January 28, 2011

Church against Senate proposal aimed at undocumented immigrants

By Brigid Curtis Ayer

Frustrated by the federal government’s inaction to fix a broken federal immigration system, state lawmakers will take on the issue by introducing an undocumented immigrant bill making Indiana inhospitable—particularly if a person is of Hispanic descent, legal citizen or not—says a spokesperson for the Church.

“The undocumented immigrant bill, Senate Bill 590, is another example of the frustration we all have over the federal government’s irresponsibility in not dealing properly with the immigration issue,” said Glenn Tebbe, Indiana Catholic Conference executive director and spokesman for the five Indiana bishops on public policy issues.

“The Catholic Church shares the frustration,” Tebbe said. “We see the faces and minister to families and children every day who are harmed by a flawed law. The problems are serious and complex. The solution must be addressed in a comprehensive manner on the federal, not state level.

“Current immigration law is having a harmful impact on human life and human dignity,” he added. “The Church has stated that the status quo is immoral.”

Tebbe said that Senate Bill 590 gives the appearance of addressing this concern, but would exacerbate the problem and create new ones.

“The impact of this type of legislation is far reaching, and would have devastating, unintended consequences of harming families and children,” Tebbe said.

“The Church is insistent in calling for comprehensive reform of the U.S. immigration system on the federal level.”

The Church is not the only group concerned about the bill’s negative impact. Members of Indiana’s business community, other faith groups and several social service organizations are weighing in.

Indiana Farm Bureau, the Indiana Chamber of Commerce, the Indiana Manufacturer’s Association, the Jewish Community Relations Council and the Indiana Coalition Against Domestic Violence have raised serious concerns and are opposing the bill.

These independent groups, along with the ICC and others, have joined forces to form a coalition called the Alliance for Immigration Reform in Indiana.

“These independent groups are working together to affect positive, constructive change for the immigrant community,” Tebbe said.

Sen. John Broden, D-South Bend, is against passage of Senate Bill 590.

“I’m opposed to the bill largely because I’m very, very concerned about the language that whenever someone is in violation of a city or local ordinance, law enforcement, if they have a ‘reasonable suspicion’ that the person is not lawfully in this country, they can ask for verification of citizenship,’ he said. “I have a real problem with this because I don’t know how the ‘reasonable suspicion’ could be anything but how they look or how they talk. This could be anything as [little] as a parking ticket.”

The bill also would require state government documents, phone lines and electronic media to be available only in English.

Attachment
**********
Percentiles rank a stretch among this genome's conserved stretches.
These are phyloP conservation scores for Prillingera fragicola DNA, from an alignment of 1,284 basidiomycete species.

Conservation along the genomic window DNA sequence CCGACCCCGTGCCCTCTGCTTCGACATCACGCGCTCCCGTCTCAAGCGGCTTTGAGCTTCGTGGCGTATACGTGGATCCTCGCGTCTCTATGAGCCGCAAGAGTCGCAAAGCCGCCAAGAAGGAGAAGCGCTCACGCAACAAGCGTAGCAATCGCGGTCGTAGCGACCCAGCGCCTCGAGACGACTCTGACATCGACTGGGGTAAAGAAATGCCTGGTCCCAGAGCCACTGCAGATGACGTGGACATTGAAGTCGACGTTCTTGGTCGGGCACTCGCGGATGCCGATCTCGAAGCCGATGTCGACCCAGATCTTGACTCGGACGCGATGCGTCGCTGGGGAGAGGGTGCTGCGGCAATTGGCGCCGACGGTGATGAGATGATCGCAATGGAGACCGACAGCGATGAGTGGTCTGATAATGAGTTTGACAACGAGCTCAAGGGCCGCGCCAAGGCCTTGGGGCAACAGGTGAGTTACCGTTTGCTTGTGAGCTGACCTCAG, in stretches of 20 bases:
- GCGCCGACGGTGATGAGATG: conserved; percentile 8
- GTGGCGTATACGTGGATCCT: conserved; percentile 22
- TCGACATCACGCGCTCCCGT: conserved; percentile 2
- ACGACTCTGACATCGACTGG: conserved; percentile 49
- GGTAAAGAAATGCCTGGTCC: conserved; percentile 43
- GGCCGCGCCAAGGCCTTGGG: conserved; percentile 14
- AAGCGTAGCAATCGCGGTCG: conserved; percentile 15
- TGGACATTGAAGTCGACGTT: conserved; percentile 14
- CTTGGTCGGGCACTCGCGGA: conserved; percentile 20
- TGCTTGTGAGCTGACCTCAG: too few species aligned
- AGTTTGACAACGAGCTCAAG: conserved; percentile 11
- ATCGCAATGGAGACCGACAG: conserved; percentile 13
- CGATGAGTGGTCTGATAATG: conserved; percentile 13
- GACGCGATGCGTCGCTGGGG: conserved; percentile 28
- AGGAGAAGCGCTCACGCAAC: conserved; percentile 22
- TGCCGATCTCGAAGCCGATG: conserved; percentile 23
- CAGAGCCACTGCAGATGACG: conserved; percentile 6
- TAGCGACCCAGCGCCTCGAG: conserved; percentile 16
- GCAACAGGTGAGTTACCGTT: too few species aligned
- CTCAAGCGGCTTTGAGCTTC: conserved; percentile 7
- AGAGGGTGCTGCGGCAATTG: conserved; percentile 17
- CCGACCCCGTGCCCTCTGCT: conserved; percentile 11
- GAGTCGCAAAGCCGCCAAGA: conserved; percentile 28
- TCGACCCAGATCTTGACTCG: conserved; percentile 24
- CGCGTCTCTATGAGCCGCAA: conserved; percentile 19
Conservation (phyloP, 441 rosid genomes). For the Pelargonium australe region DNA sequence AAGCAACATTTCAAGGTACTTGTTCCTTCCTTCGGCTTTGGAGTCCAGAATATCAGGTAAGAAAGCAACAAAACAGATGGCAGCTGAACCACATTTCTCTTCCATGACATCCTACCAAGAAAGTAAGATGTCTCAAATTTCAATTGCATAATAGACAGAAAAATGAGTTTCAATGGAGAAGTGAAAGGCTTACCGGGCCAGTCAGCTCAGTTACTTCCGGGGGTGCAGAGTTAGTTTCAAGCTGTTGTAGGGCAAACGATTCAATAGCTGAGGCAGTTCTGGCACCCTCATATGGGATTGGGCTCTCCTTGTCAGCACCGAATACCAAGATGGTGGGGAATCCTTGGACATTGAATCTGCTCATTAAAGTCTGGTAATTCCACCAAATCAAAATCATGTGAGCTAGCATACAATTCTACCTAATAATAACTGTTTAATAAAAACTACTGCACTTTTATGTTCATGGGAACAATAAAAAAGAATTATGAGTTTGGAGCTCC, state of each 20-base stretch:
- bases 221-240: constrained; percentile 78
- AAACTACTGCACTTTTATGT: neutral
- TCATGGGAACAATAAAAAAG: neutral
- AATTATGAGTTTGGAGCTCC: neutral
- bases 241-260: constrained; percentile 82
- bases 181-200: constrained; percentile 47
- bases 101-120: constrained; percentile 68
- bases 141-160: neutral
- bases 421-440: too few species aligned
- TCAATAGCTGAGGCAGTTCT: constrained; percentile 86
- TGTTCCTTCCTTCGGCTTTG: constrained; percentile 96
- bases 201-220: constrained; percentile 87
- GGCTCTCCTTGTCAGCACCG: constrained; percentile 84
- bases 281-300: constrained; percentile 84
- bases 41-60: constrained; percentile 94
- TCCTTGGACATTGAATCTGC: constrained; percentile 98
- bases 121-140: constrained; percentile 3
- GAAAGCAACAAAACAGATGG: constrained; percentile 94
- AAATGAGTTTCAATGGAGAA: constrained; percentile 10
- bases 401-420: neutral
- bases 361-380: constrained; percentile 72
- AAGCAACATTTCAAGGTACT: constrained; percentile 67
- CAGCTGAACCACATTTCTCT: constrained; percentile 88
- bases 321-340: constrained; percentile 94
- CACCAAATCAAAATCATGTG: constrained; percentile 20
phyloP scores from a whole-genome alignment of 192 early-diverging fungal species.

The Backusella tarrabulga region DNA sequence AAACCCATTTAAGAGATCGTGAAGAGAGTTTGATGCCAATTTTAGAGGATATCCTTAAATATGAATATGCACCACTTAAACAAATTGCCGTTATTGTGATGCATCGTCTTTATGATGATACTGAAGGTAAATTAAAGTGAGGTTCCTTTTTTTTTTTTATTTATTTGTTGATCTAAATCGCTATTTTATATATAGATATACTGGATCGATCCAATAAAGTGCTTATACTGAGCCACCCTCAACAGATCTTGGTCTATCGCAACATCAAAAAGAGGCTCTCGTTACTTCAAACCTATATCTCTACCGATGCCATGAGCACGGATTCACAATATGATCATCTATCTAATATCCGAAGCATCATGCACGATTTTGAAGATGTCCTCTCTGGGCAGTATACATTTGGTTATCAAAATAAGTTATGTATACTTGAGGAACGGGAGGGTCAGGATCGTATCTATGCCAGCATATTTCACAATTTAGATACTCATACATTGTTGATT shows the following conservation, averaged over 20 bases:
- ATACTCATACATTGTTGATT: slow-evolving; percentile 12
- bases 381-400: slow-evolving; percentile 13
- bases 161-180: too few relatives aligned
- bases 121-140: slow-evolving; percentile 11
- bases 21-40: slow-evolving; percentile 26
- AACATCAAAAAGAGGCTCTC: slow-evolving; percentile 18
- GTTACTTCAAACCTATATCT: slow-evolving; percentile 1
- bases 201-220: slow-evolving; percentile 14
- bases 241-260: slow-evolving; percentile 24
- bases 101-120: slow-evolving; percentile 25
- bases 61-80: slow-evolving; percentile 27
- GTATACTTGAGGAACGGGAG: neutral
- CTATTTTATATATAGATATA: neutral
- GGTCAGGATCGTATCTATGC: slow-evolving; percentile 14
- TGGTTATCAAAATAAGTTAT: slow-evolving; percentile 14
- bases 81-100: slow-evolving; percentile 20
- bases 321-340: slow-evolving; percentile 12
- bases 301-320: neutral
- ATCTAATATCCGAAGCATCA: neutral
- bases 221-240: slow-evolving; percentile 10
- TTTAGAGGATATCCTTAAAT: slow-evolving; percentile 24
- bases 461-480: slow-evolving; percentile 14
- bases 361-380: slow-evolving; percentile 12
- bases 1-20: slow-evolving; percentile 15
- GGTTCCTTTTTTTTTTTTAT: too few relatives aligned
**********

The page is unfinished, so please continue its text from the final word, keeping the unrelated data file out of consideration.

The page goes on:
“The English-only tenor that is throughout the bill—even on state websites—is out of line. I don’t think that’s helpful in anyway,” Broden said.

“I also think this could have very negative consequences for our state economy going forward,” added Broden, who is an attorney. “We talk about the new economy, which includes very often numerous very high tech positions, filled by people who are lawfully here from China or India who are highly educated. I’m not sure how attractive our state is going to be if we enact a law like this. These highly skilled professionals will think twice before coming to Indiana if this is the attitude we project.”

Broden said he has always felt tackling the immigration challenge is a federal matter.

“There should not be a patchwork of 50 different immigration laws,” Broden said. “It’s bad policy for the country, and very bad policy for the state.”

Angela Adams, an Indianapolis immigration attorney, also said she sees numerous problems with the legislation.

“First and foremost is the cost,” Adams said. “There is the cost to implement enforcement and the litigation costs when the state is sued on basis of constitutionality. There are also the costs to the economy due to decreased tax revenue, decreased economic output and a decrease in consumer purchasing power from the immigrant community—undocumented and legal immigrants.”

If Senate Bill 590 passes, Adams said, it would “have a huge negative impact on our economy.”

Adams said that in neighboring Kentucky, the state Senate passed a similar bill and that the estimated cost to taxpayers there is $40 million per year.

“We don’t want to pass something costly, unconstitutional and not welcoming,” she said.

“The big message is we really don’t want Indiana to be perceived as an unwelcoming state—for immigrant entrepreneurs and immigrant investors,” Adams said. “We want to reaffirm our global reputation as a welcoming and business-friendly state. That would be good for the economy. There are less harmful, more constructive ways to send a message to the federal government.”

Senate Bill 590 is scheduled to be heard at 9 a.m. on Feb. 2 by the Senate Committee on Pensions and Labor in the Senate Chamber at the Statehouse in Indianapolis.

(Brigid Curtis Ayer is a correspondent for The Criterion.)

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